Nick Cave's cult classic has been published in a 20th-anniversary edition, to coincide with the release of his second novel. And the Ass Saw the Angel has been, reads the press release, "completely revised... cut down and reorganised by the author so the plot is clarified and the characters stand out more clearly. The book retains all its brilliance but is more accessible to the general reader." It is Cave's inaccessibility and strangeness which is so attractive, yet there is something about this material which seems so alive that it struggles out of the confines of the page.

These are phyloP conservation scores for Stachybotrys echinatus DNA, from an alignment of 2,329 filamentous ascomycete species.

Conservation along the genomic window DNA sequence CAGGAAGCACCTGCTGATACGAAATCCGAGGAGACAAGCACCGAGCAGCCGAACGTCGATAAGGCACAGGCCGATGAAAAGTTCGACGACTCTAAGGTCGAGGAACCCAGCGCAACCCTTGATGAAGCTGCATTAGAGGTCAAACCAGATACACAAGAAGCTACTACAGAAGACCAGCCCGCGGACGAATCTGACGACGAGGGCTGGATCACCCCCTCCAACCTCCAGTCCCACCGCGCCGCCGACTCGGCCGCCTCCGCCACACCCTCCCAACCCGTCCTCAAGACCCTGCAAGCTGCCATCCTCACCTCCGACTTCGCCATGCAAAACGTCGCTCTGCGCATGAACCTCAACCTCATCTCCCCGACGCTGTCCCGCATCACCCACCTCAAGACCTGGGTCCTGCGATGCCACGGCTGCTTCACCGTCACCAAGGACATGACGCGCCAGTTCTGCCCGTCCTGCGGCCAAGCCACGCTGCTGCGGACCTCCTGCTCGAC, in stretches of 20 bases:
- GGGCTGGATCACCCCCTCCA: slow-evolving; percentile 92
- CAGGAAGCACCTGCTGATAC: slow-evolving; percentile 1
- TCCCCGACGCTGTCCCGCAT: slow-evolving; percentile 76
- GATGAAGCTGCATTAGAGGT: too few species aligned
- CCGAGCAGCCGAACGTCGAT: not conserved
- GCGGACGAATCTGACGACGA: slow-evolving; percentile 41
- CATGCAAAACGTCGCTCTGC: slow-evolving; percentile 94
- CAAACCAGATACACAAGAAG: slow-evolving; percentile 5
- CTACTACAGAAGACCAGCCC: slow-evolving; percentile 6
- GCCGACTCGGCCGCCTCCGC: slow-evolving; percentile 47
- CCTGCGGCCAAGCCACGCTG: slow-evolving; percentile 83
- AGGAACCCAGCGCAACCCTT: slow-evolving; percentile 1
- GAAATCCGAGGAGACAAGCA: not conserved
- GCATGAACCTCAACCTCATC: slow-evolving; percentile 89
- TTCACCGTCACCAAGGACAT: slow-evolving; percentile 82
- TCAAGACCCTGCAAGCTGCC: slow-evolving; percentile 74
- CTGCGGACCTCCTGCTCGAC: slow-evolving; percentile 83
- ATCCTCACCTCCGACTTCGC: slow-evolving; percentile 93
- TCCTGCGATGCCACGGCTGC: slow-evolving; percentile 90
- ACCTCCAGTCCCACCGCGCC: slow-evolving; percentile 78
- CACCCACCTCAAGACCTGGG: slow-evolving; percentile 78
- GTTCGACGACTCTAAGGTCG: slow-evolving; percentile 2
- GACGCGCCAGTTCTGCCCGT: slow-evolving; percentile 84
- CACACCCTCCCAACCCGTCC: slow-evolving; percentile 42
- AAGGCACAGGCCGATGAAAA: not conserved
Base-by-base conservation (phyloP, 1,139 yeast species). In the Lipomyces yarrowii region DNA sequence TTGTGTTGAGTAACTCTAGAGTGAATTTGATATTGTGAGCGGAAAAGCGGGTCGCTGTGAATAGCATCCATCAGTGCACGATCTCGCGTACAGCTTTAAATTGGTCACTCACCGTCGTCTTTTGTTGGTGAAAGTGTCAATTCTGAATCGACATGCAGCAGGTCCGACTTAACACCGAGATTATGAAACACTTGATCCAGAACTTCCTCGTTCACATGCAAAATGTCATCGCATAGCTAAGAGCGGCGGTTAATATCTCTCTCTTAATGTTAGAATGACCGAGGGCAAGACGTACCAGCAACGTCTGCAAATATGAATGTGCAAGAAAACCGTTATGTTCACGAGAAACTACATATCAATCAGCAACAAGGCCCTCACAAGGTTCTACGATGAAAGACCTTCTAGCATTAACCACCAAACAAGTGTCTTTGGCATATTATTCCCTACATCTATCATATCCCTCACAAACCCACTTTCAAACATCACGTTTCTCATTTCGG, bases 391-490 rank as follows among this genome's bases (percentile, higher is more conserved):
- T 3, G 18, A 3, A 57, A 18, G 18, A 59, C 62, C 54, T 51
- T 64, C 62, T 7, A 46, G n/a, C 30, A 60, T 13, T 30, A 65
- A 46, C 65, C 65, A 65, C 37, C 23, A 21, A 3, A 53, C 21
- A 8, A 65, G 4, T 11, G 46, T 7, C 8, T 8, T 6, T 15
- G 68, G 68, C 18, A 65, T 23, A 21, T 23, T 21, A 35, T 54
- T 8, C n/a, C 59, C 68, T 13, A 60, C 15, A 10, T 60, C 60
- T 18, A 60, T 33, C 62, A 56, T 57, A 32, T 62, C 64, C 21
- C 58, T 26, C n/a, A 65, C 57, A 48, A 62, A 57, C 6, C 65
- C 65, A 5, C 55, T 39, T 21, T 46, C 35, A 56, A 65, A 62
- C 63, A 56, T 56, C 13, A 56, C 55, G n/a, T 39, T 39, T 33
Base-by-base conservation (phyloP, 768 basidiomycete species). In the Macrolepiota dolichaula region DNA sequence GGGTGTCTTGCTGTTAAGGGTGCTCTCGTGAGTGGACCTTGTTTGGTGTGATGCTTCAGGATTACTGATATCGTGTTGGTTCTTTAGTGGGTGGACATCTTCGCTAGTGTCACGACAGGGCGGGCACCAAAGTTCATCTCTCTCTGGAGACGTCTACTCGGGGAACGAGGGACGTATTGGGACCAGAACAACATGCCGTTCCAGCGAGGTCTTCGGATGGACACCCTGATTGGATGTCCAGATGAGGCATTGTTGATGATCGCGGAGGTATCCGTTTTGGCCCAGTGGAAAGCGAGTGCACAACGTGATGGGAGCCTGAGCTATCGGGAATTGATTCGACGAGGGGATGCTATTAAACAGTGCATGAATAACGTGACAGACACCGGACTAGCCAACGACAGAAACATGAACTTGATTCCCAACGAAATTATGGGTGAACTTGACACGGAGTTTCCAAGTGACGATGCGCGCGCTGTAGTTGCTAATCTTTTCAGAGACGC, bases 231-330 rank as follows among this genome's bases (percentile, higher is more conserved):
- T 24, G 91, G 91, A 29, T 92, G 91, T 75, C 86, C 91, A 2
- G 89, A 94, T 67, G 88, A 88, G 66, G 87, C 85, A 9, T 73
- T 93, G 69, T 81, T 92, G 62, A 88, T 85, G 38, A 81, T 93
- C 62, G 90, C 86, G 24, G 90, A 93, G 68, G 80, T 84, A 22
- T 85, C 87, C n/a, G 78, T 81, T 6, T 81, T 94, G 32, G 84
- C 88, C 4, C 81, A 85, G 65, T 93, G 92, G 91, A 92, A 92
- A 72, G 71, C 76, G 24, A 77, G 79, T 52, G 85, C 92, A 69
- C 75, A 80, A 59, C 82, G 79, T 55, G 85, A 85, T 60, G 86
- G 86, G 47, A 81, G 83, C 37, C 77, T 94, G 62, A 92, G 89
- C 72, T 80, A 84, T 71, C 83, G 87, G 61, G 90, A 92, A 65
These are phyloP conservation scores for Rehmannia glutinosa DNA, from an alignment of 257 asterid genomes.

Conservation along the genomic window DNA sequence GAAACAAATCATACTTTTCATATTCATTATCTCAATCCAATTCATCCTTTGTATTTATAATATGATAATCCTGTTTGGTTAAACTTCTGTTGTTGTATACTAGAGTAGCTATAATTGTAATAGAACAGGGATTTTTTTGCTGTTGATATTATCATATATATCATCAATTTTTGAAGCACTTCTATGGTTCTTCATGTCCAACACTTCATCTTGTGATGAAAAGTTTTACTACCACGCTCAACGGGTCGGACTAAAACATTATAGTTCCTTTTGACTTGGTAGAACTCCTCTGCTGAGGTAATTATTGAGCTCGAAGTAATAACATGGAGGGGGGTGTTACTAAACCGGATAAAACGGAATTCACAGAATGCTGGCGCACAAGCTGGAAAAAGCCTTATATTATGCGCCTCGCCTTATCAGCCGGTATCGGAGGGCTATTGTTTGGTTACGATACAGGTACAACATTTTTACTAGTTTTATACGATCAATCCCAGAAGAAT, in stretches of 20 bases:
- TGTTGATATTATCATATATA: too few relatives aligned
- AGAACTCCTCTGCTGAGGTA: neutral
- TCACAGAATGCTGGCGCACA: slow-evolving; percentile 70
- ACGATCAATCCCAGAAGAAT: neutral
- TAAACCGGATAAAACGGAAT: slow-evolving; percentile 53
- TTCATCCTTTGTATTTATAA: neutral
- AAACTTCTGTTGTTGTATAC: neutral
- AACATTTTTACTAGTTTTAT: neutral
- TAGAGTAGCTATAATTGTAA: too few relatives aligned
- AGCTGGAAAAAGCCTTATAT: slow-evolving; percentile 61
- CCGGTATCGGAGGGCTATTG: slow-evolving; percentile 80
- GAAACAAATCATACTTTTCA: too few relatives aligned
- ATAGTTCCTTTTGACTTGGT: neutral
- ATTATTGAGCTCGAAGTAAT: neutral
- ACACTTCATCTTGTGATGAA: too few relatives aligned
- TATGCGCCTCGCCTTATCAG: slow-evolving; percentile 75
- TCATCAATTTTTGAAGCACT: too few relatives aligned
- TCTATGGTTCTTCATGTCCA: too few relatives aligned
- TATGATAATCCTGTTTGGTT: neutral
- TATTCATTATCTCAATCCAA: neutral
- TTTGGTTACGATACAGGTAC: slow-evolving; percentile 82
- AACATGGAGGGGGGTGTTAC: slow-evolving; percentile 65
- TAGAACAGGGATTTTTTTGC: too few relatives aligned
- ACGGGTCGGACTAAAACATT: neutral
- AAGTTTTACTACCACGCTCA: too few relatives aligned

Indeed, the book begins with a birth, as Euchrid "slopped into the world with all the glory of an uninvited guest", the surviving twin of a drunk mother. Cave traces Euchrid's misadventures in a gothic narrative full of the "freakish music of the darktime". The child offers lucid insight into dark matters: "All about me the world seemed in need of attention." And Cave attentively crafts his weird and wonderful tale of "the loneliest baby boy in the history of the whole world".